Things to Do in Fort Wayne and Beyond

Kevin Hambrick: ‘Talking Birds’

Staple on city's indie rock scene releases another standout album

Kevin Hambrick releases another standout album.

J. Hubner

Whatzup Features Writer

Published September 21, 2022

Kevin Hambrick has been a staple on the Fort Wayne music scene for 20 years, leading the indie rock charge as a solo artist and with The Orange Opera. Regardless of which project, the sound is decidedly Hambrick. With his solo work, he handles all the band duties, and there’s a more personal feel. Serotonin, Turtle Wagon, Mox Nix, and Clitter and the Clatter overflow with power pop and singer/songwriter energy, while having a heavy-heartedness at times. 

Talking Birds feels like a post-COVID album, and one I think is greatly needed. Jangly guitars, touches of keys, Hambrick’s unmistakable vocals, and a sense of waking from some weird, and sometimes lonely, two-year dream is present. It’s a wonderful and earnest pop album. A welcome return of one of the Midwest’s finest.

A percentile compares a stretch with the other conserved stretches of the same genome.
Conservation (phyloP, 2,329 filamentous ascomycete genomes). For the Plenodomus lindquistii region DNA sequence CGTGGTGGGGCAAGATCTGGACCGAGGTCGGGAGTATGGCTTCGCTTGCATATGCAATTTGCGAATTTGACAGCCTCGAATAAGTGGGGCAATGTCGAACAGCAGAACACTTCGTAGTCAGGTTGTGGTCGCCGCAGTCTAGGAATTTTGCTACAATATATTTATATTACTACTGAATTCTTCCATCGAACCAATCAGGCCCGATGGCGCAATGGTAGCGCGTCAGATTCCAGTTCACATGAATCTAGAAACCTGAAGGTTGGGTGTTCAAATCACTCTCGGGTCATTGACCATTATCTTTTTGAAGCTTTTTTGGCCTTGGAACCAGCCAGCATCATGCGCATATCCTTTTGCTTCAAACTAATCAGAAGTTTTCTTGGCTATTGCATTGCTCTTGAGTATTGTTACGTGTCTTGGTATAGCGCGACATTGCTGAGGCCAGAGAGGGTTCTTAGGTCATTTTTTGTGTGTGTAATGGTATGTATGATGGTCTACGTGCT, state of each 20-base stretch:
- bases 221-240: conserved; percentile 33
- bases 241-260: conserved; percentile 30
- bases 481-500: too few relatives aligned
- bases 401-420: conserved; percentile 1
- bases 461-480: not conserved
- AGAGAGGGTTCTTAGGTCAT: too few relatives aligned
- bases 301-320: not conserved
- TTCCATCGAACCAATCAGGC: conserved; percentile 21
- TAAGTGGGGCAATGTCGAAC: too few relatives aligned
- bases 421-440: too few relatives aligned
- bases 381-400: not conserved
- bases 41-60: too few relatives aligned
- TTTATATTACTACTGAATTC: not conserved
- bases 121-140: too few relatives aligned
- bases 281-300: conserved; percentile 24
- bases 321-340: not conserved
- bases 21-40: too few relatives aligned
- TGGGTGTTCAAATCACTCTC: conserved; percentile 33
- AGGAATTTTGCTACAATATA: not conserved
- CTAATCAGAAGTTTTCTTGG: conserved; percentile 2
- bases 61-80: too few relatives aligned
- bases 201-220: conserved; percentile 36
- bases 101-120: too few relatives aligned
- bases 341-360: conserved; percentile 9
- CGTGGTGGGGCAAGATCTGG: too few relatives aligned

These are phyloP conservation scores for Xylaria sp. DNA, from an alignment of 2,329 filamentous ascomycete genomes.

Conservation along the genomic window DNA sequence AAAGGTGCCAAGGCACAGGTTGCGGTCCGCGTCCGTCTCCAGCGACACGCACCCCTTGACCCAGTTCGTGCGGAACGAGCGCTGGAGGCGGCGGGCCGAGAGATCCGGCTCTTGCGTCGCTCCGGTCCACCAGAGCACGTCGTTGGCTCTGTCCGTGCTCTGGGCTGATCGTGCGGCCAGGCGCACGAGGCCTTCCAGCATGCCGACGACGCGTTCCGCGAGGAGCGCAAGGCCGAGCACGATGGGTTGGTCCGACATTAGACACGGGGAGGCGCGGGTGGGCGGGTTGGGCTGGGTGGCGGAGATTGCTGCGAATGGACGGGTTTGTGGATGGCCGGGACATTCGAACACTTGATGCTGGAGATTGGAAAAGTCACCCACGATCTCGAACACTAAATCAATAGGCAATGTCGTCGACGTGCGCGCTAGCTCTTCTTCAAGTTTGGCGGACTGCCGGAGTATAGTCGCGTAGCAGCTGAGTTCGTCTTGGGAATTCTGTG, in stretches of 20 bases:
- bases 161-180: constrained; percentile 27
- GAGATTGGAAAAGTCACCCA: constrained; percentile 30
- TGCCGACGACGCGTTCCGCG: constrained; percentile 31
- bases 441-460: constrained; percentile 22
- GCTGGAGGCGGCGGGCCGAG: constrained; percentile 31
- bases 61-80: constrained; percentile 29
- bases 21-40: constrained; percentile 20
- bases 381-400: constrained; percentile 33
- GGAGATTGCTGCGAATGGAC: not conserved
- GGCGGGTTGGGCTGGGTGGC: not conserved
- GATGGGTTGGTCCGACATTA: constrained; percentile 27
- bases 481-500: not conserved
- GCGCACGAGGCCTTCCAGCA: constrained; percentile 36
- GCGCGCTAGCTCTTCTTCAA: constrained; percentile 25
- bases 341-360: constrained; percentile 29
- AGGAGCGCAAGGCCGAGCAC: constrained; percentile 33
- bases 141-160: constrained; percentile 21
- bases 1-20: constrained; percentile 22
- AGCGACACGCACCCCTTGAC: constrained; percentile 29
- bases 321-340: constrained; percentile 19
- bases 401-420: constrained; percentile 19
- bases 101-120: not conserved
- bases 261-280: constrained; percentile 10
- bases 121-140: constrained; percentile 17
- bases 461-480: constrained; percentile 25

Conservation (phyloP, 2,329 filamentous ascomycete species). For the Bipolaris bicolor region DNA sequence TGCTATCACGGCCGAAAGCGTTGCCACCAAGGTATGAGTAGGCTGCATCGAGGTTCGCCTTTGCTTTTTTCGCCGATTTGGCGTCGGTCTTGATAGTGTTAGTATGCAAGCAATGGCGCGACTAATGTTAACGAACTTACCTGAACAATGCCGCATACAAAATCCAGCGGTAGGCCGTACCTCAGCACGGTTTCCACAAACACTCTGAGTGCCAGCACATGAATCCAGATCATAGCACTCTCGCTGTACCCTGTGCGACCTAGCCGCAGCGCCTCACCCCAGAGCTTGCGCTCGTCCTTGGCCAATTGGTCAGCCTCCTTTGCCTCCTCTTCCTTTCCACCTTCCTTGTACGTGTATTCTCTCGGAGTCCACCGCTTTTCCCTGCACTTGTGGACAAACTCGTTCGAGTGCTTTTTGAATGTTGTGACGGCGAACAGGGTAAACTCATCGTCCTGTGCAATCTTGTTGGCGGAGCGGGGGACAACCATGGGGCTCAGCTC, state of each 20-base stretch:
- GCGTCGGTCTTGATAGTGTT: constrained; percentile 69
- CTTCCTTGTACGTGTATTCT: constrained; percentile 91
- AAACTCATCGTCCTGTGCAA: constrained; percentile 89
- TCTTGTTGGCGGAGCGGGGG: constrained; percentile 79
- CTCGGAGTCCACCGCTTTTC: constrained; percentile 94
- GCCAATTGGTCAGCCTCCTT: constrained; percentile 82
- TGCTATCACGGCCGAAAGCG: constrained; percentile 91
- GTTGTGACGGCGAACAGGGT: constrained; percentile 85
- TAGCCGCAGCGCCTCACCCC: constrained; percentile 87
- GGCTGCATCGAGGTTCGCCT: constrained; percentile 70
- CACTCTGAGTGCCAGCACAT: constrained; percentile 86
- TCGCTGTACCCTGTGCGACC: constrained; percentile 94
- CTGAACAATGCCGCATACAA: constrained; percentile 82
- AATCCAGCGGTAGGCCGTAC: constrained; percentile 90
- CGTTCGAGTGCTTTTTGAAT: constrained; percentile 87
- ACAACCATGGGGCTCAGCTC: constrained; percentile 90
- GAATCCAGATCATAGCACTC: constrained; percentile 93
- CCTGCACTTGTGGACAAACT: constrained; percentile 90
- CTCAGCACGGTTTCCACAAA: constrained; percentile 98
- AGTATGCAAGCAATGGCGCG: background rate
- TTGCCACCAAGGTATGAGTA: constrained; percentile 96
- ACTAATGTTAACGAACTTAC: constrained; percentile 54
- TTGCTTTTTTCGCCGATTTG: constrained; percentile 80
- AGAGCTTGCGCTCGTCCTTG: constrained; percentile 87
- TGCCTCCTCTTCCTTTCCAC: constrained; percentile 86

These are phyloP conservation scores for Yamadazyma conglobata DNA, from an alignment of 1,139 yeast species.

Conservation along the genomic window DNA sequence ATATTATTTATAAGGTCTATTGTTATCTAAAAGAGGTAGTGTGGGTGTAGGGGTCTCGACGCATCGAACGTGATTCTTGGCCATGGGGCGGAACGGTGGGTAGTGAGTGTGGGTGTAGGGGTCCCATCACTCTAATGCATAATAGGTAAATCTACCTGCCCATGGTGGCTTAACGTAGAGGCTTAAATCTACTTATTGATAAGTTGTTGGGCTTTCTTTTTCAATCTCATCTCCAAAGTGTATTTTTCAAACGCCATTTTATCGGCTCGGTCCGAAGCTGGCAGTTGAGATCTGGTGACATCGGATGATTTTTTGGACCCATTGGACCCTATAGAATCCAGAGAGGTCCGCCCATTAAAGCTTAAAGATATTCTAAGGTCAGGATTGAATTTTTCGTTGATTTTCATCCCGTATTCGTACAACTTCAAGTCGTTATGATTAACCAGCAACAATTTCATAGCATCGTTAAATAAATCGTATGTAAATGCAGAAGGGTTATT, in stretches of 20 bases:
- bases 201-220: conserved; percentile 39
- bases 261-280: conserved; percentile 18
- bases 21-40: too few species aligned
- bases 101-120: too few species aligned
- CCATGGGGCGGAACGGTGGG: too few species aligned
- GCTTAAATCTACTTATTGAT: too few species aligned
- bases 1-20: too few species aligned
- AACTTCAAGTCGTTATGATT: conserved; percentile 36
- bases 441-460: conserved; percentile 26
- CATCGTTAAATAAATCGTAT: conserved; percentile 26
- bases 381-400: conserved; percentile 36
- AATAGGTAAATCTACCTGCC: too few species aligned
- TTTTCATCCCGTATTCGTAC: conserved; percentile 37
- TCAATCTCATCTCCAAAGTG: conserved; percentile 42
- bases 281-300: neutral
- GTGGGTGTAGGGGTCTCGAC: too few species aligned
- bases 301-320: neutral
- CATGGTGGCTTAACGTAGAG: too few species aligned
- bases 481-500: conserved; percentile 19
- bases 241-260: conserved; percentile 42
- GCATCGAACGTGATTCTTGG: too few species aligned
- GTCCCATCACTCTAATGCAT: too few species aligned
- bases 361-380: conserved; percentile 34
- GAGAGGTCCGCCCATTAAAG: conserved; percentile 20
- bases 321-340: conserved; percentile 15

The album opens on the jangle of the ’60s pop-inspired “Bits and Pieces,” complete with tinkling guitars, stacked vocals, and Hambrick’s penchant for an earworm hook. It has touches of The Beatles, Raspberries, and Red Kross when they went full-on power pop. “Lucky Day” keeps those vibes going, with slight psychedelic touches that make the song ever so wobbly. “Freeze” feels different; hazy strings, distorted vocals, and a sort of dreamy melancholy put this song on a whole other level. This is the magic of Hambrick: he takes all of these influences and makes them all his own. 

Hambrick lays out song after song of what would have been AM-ready hits if Talking Birds dropped in 1972 instead of 2022. From the blues-tinged “Little Birds” and “Good Thing” to the Plastic Ono Band-esque “Easy to See,” and the country stomp of album closer “Terrified (we’d all like to etc.),” Hambrick drops these nearly perfect pop rock confections that aren’t too sweet, but just sweet enough.

Talking Birds is a standout from one of the Midwest’s finest. Melodies for miles, buzzing guitars, and just the right amount of melancholy between the lines to make this more than just a good album, but a great one.

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